Notes from Picadilly Farm

Picadilly Farm is one of the primary growers for the multiple farm extended season CSA. Picadilly farmer, Jenny Wooster, sent us this farm report.

Dear Shareholders,

We’re halfway through May, and the first harvest is just around the corner! Sails are fully set here on the farm, with the full crew on deck and about a third of our 25 acres planted. The farm looks better than ever, as the relatively dry (but not too dry) spring has allowed for plenty of sunny-day time to spread paint, level and re-seed some of the farm roads (something we’ve wanted to do for several seasons now!), and clean up fallen timber and brush around the field edges. Now that the danger of frost has (likely) past, all of our focus will turn toward the fields, as we start in with planting the first of the cold sensitive crops in the field – first summer squash and zucchini, quickly followed by cucumbers, tomatoes, sweet potatoes, melons, eggplant, peppers, and our second attempt at organic sweet corn.

Bruce and this season’s apprentices, Jenny-Q and Andy, have taken advantage of a few recent rainy days to build a second mobile chicken-coop. Our spring chicks – we’re calling them teenagers, as we have to catch them every morning and return them to the incubation box that they have clearly outgrown – will soon be out on pasture and enjoying the sunshine. The older laying hens have enjoyed the spring pasturing our marsh field, a part of the farm that it usually too wet for anything but bird nesting and a July haying. Three black lambs are grazing at the crew house, and six piglets will arrive from a Vermont farm in early June, to spend the summer here. Two of the three bee hives made it through the winter and are going strong – it’s a survival rate that we are pleased about, given the poor weather for the bees to build their honey stores last summer. Our volunteer beekeeper, Brendan, will add two new “nuke” hives in a few weeks, to bring us back up to four hives. While we raise the bees primarily for crop pollination, we do like to get a honey crop, and it looks as if we just might, maybe, hopefully, this fall. Our well-loved barn cats came through the winter well, and have been valiantly protecting the greenhouse seeds and seedlings from those pesky little four-legged predators.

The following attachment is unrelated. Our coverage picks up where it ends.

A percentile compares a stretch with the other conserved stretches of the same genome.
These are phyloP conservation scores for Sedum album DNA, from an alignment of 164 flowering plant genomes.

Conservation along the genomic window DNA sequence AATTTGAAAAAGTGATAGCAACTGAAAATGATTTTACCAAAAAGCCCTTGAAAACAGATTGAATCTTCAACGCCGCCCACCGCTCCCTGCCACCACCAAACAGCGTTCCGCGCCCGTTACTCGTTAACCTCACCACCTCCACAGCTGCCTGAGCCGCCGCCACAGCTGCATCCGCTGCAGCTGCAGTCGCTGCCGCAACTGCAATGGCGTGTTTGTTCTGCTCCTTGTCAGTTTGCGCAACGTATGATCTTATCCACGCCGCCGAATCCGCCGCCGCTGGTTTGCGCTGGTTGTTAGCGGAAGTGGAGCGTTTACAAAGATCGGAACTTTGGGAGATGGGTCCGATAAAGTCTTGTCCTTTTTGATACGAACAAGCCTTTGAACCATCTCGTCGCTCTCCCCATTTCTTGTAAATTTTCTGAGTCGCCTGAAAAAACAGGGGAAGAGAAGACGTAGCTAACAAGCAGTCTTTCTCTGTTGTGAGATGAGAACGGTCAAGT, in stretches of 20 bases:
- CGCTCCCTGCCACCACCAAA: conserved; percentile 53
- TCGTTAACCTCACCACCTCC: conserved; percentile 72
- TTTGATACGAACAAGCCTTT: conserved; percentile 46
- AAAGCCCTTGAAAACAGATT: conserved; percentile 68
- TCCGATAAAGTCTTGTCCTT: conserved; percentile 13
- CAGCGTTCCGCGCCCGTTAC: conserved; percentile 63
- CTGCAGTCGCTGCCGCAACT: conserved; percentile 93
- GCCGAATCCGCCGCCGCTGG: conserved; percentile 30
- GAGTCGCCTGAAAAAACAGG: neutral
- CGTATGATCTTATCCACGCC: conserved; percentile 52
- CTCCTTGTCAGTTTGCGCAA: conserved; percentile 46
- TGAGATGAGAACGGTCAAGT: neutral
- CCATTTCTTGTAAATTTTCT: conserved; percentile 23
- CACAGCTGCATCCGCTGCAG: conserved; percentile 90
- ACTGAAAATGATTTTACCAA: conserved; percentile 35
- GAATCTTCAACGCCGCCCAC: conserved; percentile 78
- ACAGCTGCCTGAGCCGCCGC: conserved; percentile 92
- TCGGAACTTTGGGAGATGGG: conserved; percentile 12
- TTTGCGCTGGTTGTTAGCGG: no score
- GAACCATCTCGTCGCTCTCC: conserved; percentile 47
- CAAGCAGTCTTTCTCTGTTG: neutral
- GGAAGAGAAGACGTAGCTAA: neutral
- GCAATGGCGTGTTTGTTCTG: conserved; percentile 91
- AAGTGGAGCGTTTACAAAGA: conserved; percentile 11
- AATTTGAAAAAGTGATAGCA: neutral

We’ve just learned that our farm will receive a grant from Natural Resource Conservation Service, a part of USDA, for construction of a new high tunnel (farm-speak for greenhouse). The high tunnel grants are geared toward low energy production – solar heat, manual ventilation, and season extension for local foods. We’ll put up the new house next winter/spring, hopefully with a second one to match, filling up the open space between the current hoop houses and the distribution barn. Our plans include summer greenhouse tomatoes and winter greens growing, as early as 2011 – exciting steps for our farm.

We come into harvest season with nearly all of our CSA shares sold – a milestone for us in our fourth year on the farm. We’re growing for 200 shareholders on the farm, and 200 shareholders who received delivered boxed shares in eastern MA. Thanks to all of you for your early support! You’ve allowed your farmers peace of mind, as well as the opportunity to focus our time on growing the veggies, training our crew, and enjoying our days of planting and weeding with you in mind. Thanks also for spreading the word about the farm, and we still have about 15 shares left… so tell your friends and neighbors!

We’re looking forward to harvesting for you!

Jenny (for Bruce, Susie, Andy, Jenny-Q, Antonio, Adelina, Caitlin, Alejandro & Edgar)